My chimney sweep came today to clean out the stovepipe of the pellet stove in the kitchen. He’s not just a chimney sweep, but a plumber and a heating engineer, also.
I see him at least once a year, unless I need some plumbing done in the meanwhile. He’s English but has lived in France for nearly twenty years.
He enjoys coming to me because he says, not only does he get a good cup of coffee, but he also gets my prophecies of what will happen in the world over the next twelve months.
“Well, go on, then,” he insisted, taking a swig of coffee, “what’s going to happen to us by this time next year?”
I grinned rather sheepishly. “Sorry,” I said, “there’s just too many variables.”
He looked mildly disappointed.
Not only do we have the war in Ukraine which is certainly going Ukraine’s way at present, but what will Putin do to change that? Tactical nuclear weapons are certainly on his table. He has already managed to put the biggest nuclear power station in Europe out of action and in a highly dangerous state.
Then there is Africa and the power struggles there likely to reach a flashpoint as crops die and water becomes ever scarcer.
In the United States it is perfectly possible Trump will become President again in 2024. Okay, that’s two years away, but will his tribe of faithful right-wing Republicans gain control of the House and Senate in November? Who can say at present? There do appear to be some flaws in the ranks, mainly due to the overturning of Rowe v Wade by the Supreme Court of Trump appointees, but nothing is certain there.
Right-wing politics is rearing it’s ugly head again in Italy. Does this mean a split in Europe? Italy’s right-wing have roared before to little effect, but we have an energy crisis on our hands and a possible winter of discontent, which can turn politics on its head, and there’s nothing the political right-wing enjoys more than public disquiet and possible rioting.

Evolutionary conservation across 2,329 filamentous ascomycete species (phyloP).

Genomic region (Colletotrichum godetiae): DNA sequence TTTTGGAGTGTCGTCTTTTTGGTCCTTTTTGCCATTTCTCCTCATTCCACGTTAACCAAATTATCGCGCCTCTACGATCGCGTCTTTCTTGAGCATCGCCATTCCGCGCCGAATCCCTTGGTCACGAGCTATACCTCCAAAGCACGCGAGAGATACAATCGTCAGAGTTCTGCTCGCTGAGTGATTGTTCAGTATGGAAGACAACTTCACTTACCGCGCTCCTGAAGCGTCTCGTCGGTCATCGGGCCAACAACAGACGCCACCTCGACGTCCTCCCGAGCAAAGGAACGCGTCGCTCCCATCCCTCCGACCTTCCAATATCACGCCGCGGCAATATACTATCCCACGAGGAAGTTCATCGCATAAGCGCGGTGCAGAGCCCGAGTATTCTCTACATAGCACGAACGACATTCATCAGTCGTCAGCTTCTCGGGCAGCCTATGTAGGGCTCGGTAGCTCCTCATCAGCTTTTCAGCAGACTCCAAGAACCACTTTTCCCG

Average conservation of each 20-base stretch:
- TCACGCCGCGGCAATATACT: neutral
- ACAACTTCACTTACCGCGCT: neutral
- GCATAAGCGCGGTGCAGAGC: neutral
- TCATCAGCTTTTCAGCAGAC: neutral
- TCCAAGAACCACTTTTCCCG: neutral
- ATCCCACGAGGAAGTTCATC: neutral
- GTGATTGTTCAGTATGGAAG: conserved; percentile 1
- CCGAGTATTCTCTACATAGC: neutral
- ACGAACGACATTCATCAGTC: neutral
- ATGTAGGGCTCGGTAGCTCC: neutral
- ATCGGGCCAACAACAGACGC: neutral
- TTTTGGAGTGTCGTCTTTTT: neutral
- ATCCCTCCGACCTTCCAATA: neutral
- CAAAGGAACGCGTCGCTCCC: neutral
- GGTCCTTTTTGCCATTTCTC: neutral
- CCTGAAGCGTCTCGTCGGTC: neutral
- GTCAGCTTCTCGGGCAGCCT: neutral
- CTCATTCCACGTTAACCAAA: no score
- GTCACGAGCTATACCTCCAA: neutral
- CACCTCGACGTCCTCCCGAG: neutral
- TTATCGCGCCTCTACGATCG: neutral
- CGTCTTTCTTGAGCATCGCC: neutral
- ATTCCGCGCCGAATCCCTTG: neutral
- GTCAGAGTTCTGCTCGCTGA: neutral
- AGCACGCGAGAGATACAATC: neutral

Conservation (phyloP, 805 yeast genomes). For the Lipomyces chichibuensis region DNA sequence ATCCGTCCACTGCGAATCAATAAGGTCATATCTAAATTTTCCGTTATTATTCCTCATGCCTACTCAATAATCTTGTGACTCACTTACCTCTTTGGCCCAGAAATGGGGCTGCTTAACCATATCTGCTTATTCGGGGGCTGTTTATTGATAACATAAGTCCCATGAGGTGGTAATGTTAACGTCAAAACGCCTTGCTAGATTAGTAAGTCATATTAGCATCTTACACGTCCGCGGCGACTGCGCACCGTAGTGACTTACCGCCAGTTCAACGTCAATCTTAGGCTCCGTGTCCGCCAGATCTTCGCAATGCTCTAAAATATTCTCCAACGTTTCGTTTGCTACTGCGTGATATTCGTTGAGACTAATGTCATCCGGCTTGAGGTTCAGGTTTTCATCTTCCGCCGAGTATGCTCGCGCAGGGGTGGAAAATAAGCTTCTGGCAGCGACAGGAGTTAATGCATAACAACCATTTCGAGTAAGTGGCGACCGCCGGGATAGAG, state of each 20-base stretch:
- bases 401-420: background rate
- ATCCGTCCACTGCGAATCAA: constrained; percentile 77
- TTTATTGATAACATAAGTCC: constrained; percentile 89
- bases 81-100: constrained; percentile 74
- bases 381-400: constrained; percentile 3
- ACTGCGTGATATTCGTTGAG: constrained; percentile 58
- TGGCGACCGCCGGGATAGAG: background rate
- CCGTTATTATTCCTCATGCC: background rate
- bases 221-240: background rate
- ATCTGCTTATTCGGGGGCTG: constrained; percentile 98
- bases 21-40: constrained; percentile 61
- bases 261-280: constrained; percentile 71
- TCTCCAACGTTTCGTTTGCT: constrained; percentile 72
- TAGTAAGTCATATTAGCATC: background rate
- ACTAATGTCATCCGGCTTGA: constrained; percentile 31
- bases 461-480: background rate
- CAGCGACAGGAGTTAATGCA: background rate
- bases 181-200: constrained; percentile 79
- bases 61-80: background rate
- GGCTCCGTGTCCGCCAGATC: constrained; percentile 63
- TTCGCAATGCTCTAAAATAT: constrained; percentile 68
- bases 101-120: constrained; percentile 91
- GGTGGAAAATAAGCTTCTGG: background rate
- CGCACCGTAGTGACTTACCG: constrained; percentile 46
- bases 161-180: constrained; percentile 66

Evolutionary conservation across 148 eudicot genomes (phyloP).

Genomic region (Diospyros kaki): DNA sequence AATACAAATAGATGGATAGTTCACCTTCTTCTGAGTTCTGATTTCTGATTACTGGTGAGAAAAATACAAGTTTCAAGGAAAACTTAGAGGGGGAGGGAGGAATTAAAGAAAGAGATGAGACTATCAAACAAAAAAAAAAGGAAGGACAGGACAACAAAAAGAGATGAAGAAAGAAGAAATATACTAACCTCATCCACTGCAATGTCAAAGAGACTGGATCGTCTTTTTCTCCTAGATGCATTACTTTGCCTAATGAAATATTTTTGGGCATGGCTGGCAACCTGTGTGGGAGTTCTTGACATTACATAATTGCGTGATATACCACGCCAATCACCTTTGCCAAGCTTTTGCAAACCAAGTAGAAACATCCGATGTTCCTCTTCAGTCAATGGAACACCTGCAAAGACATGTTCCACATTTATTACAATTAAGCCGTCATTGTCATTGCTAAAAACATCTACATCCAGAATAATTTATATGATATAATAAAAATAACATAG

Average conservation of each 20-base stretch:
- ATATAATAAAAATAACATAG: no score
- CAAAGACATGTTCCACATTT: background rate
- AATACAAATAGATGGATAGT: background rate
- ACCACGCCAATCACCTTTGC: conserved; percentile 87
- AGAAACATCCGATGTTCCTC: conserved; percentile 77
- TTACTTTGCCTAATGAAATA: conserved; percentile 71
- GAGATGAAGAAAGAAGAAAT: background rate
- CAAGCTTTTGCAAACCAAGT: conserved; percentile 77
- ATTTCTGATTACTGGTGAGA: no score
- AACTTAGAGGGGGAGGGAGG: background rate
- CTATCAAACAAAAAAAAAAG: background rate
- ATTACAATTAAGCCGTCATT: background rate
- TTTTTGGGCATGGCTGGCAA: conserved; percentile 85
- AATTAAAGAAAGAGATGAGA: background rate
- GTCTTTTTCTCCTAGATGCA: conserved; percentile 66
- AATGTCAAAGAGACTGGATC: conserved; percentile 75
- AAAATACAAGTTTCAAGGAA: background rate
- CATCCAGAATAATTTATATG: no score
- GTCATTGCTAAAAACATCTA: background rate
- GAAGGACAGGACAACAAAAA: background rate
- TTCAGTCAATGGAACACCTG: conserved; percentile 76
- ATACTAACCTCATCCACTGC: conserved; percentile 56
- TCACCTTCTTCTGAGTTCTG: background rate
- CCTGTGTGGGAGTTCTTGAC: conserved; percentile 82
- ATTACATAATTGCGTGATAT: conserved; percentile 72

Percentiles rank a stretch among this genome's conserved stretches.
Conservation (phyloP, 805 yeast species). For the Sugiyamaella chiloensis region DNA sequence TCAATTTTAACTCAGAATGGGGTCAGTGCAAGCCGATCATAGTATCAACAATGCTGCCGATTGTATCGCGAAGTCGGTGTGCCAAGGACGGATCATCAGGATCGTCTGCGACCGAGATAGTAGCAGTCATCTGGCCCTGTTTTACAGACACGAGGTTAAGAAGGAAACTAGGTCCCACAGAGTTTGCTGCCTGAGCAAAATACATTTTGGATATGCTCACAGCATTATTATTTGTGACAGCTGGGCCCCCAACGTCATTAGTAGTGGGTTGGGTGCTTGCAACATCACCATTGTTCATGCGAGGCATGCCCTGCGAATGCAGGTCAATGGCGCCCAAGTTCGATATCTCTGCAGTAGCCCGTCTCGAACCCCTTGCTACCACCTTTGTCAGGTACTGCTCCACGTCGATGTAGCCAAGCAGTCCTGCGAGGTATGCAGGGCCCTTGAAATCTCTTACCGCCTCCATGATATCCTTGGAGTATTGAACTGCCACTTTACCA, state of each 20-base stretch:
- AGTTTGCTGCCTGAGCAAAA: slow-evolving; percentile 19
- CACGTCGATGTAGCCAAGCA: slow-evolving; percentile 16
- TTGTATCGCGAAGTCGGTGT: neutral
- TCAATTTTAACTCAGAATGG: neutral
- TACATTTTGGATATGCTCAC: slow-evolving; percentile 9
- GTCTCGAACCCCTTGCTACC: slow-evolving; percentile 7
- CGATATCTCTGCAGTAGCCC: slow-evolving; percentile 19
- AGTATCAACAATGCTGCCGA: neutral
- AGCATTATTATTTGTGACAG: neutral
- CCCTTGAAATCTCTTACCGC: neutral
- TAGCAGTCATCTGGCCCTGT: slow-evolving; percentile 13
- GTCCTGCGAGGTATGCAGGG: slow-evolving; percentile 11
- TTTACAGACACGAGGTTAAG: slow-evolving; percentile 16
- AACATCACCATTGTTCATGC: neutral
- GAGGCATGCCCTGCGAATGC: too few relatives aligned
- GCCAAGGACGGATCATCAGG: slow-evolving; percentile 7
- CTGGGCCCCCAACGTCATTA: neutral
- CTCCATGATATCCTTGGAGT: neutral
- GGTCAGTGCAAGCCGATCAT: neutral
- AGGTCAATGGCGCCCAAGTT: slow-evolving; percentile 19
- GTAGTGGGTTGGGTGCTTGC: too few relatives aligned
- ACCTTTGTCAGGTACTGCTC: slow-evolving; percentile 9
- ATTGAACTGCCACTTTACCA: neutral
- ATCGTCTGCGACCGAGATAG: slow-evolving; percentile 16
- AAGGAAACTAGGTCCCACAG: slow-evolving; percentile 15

This week in Uzbekistan Russia’s Vladimir Putin, China’s Xi Jinping, Turkey’s Erdogan, and a rash of Iranian leaders are meeting in a ‘summit’ intended to show, (according to the Kremlin) an “alternative” to the Western world.
Over all of this hangs climate change: millions homeless in Pakistan after the worst floods in living memory; near continuous wildfires in the U.S. and the worst drought in living memory. “In living memory” is fast becoming such a norm that people hardly take notice any more.
Huge wildfires engulfed the south of France this year as the whole country suffered the worst drought “since records began,” which makes a change from “in living memory” but means much the same.
Bolsonaro’s Brazil has now brought the vast and glorious Amazon rain forest to its tipping point. This vast carbon sink, once one of the great lungs of the world, is now emitting more carbon dioxide than it is sequestering, as Bolsonaro and his brothers rape and pillage and murder, destroying habitat and habitation not only for the animals, birds and insects that rely on it, but also the indigenous human population who called it home.
The melt of the Greenland Ice Sheet will now raise sea levels by twenty-seven to thirty centimetres, inevitably, even if we reduced carbon emissions to zero tomorrow. Twenty-seven inches will devastate coastal areas of the world and make millions homeless. It is a very conservative estimate, because of course we will not reach net-zero carbon release tomorrow or next year, or in any foreseeable future.
These are just some of the bare bones of what is happening right now in the world we inhabit.
Given all these facts, and facts they are, I would be arrogant in the extreme to attempt to prophecy what was going to happen in the next three months, let alone a whole year ahead.
“Yes, but things are going well in Ukraine, aren’t they?”
At this moment my chimney sweep’s brush got lodged somewhere high up in the stovepipe, and the next ten minutes was given over to such heaving, sweating, and occasional swearing, that it was not necessary for me to answer him. Eventually, it was released and the job was done.
After he left, with a cheery, “See you next year, then,” I pondered on what I may have said to him had not his brush problem intervened. Are things going well in Ukraine? I doubted the thousands of dead civilians, the grieving relatives of those killed, the suffering of the many with permanent injuries, tortured, beaten, electrocuted, homeless, would be likely to have agreed with him.